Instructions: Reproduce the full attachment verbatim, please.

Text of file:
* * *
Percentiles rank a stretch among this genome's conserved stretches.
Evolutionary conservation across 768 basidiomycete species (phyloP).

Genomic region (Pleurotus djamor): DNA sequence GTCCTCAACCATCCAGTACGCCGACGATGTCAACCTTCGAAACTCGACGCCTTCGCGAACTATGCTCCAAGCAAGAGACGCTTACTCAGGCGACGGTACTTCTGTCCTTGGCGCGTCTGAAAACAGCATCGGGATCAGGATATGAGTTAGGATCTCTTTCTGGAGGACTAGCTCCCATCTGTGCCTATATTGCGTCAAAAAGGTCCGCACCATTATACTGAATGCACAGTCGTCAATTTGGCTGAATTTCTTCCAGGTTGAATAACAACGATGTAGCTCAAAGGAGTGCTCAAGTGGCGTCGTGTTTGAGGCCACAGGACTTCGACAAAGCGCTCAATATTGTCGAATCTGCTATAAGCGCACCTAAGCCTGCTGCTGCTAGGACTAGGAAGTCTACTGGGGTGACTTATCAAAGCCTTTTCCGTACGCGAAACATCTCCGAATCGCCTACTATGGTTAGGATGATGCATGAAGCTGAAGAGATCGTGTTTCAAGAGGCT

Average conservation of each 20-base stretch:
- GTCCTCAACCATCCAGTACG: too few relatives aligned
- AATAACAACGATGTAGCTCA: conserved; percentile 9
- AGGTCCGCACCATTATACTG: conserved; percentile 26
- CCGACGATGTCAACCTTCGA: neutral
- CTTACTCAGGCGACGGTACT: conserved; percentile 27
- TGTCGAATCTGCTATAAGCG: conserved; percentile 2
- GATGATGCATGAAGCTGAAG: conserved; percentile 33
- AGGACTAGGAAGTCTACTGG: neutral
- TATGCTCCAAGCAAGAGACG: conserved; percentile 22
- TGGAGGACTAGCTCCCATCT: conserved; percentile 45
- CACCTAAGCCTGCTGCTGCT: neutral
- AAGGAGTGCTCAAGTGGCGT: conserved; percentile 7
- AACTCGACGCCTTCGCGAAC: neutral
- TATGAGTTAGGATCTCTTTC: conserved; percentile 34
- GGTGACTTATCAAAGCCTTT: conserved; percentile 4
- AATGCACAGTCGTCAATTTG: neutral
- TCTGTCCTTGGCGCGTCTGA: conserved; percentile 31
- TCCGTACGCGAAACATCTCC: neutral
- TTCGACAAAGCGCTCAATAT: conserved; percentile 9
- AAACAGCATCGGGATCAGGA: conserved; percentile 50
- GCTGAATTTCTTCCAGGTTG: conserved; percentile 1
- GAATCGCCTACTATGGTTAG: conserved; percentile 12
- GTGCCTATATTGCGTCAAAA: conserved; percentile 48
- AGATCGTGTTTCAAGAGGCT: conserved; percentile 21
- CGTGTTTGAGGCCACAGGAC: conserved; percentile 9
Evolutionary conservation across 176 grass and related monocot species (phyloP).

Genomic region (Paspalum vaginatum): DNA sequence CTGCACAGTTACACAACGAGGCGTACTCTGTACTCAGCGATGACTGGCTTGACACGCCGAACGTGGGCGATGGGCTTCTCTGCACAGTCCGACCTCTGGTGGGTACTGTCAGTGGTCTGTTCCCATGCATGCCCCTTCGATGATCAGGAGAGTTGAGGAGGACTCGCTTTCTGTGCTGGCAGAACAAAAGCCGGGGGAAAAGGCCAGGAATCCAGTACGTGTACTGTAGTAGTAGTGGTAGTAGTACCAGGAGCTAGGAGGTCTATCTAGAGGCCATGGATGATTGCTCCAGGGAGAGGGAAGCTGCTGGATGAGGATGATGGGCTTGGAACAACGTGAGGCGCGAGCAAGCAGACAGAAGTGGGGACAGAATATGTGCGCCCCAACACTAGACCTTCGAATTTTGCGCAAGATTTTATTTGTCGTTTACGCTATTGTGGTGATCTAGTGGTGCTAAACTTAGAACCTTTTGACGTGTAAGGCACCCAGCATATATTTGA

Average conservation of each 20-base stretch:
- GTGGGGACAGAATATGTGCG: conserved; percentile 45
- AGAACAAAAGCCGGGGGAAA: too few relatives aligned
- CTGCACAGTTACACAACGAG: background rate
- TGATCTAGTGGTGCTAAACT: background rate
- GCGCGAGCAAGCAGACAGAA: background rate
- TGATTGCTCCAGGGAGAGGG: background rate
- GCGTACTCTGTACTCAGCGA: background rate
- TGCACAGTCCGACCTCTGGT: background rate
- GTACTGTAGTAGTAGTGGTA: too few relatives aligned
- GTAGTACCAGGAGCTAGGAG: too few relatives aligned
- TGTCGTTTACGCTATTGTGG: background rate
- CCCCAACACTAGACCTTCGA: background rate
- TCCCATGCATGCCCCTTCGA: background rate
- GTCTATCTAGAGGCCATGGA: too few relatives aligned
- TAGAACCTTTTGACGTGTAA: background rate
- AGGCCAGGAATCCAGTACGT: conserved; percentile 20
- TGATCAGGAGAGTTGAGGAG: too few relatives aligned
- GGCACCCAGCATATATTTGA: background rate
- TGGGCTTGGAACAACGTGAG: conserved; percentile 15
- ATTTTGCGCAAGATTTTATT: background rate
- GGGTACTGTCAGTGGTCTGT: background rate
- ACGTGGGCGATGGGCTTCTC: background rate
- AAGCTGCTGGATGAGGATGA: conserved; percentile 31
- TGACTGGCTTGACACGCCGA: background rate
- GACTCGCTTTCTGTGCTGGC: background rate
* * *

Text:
Percentiles rank a stretch among this genome's conserved stretches.
Evolutionary conservation across 768 basidiomycete species (phyloP).

Genomic region (Pleurotus djamor): DNA sequence GTCCTCAACCATCCAGTACGCCGACGATGTCAACCTTCGAAACTCGACGCCTTCGCGAACTATGCTCCAAGCAAGAGACGCTTACTCAGGCGACGGTACTTCTGTCCTTGGCGCGTCTGAAAACAGCATCGGGATCAGGATATGAGTTAGGATCTCTTTCTGGAGGACTAGCTCCCATCTGTGCCTATATTGCGTCAAAAAGGTCCGCACCATTATACTGAATGCACAGTCGTCAATTTGGCTGAATTTCTTCCAGGTTGAATAACAACGATGTAGCTCAAAGGAGTGCTCAAGTGGCGTCGTGTTTGAGGCCACAGGACTTCGACAAAGCGCTCAATATTGTCGAATCTGCTATAAGCGCACCTAAGCCTGCTGCTGCTAGGACTAGGAAGTCTACTGGGGTGACTTATCAAAGCCTTTTCCGTACGCGAAACATCTCCGAATCGCCTACTATGGTTAGGATGATGCATGAAGCTGAAGAGATCGTGTTTCAAGAGGCT

Average conservation of each 20-base stretch:
- GTCCTCAACCATCCAGTACG: too few relatives aligned
- AATAACAACGATGTAGCTCA: conserved; percentile 9
- AGGTCCGCACCATTATACTG: conserved; percentile 26
- CCGACGATGTCAACCTTCGA: neutral
- CTTACTCAGGCGACGGTACT: conserved; percentile 27
- TGTCGAATCTGCTATAAGCG: conserved; percentile 2
- GATGATGCATGAAGCTGAAG: conserved; percentile 33
- AGGACTAGGAAGTCTACTGG: neutral
- TATGCTCCAAGCAAGAGACG: conserved; percentile 22
- TGGAGGACTAGCTCCCATCT: conserved; percentile 45
- CACCTAAGCCTGCTGCTGCT: neutral
- AAGGAGTGCTCAAGTGGCGT: conserved; percentile 7
- AACTCGACGCCTTCGCGAAC: neutral
- TATGAGTTAGGATCTCTTTC: conserved; percentile 34
- GGTGACTTATCAAAGCCTTT: conserved; percentile 4
- AATGCACAGTCGTCAATTTG: neutral
- TCTGTCCTTGGCGCGTCTGA: conserved; percentile 31
- TCCGTACGCGAAACATCTCC: neutral
- TTCGACAAAGCGCTCAATAT: conserved; percentile 9
- AAACAGCATCGGGATCAGGA: conserved; percentile 50
- GCTGAATTTCTTCCAGGTTG: conserved; percentile 1
- GAATCGCCTACTATGGTTAG: conserved; percentile 12
- GTGCCTATATTGCGTCAAAA: conserved; percentile 48
- AGATCGTGTTTCAAGAGGCT: conserved; percentile 21
- CGTGTTTGAGGCCACAGGAC: conserved; percentile 9
Evolutionary conservation across 176 grass and related monocot species (phyloP).

Genomic region (Paspalum vaginatum): DNA sequence CTGCACAGTTACACAACGAGGCGTACTCTGTACTCAGCGATGACTGGCTTGACACGCCGAACGTGGGCGATGGGCTTCTCTGCACAGTCCGACCTCTGGTGGGTACTGTCAGTGGTCTGTTCCCATGCATGCCCCTTCGATGATCAGGAGAGTTGAGGAGGACTCGCTTTCTGTGCTGGCAGAACAAAAGCCGGGGGAAAAGGCCAGGAATCCAGTACGTGTACTGTAGTAGTAGTGGTAGTAGTACCAGGAGCTAGGAGGTCTATCTAGAGGCCATGGATGATTGCTCCAGGGAGAGGGAAGCTGCTGGATGAGGATGATGGGCTTGGAACAACGTGAGGCGCGAGCAAGCAGACAGAAGTGGGGACAGAATATGTGCGCCCCAACACTAGACCTTCGAATTTTGCGCAAGATTTTATTTGTCGTTTACGCTATTGTGGTGATCTAGTGGTGCTAAACTTAGAACCTTTTGACGTGTAAGGCACCCAGCATATATTTGA

Average conservation of each 20-base stretch:
- GTGGGGACAGAATATGTGCG: conserved; percentile 45
- AGAACAAAAGCCGGGGGAAA: too few relatives aligned
- CTGCACAGTTACACAACGAG: background rate
- TGATCTAGTGGTGCTAAACT: background rate
- GCGCGAGCAAGCAGACAGAA: background rate
- TGATTGCTCCAGGGAGAGGG: background rate
- GCGTACTCTGTACTCAGCGA: background rate
- TGCACAGTCCGACCTCTGGT: background rate
- GTACTGTAGTAGTAGTGGTA: too few relatives aligned
- GTAGTACCAGGAGCTAGGAG: too few relatives aligned
- TGTCGTTTACGCTATTGTGG: background rate
- CCCCAACACTAGACCTTCGA: background rate
- TCCCATGCATGCCCCTTCGA: background rate
- GTCTATCTAGAGGCCATGGA: too few relatives aligned
- TAGAACCTTTTGACGTGTAA: background rate
- AGGCCAGGAATCCAGTACGT: conserved; percentile 20
- TGATCAGGAGAGTTGAGGAG: too few relatives aligned
- GGCACCCAGCATATATTTGA: background rate
- TGGGCTTGGAACAACGTGAG: conserved; percentile 15
- ATTTTGCGCAAGATTTTATT: background rate
- GGGTACTGTCAGTGGTCTGT: background rate
- ACGTGGGCGATGGGCTTCTC: background rate
- AAGCTGCTGGATGAGGATGA: conserved; percentile 31
- TGACTGGCTTGACACGCCGA: background rate
- GACTCGCTTTCTGTGCTGGC: background rate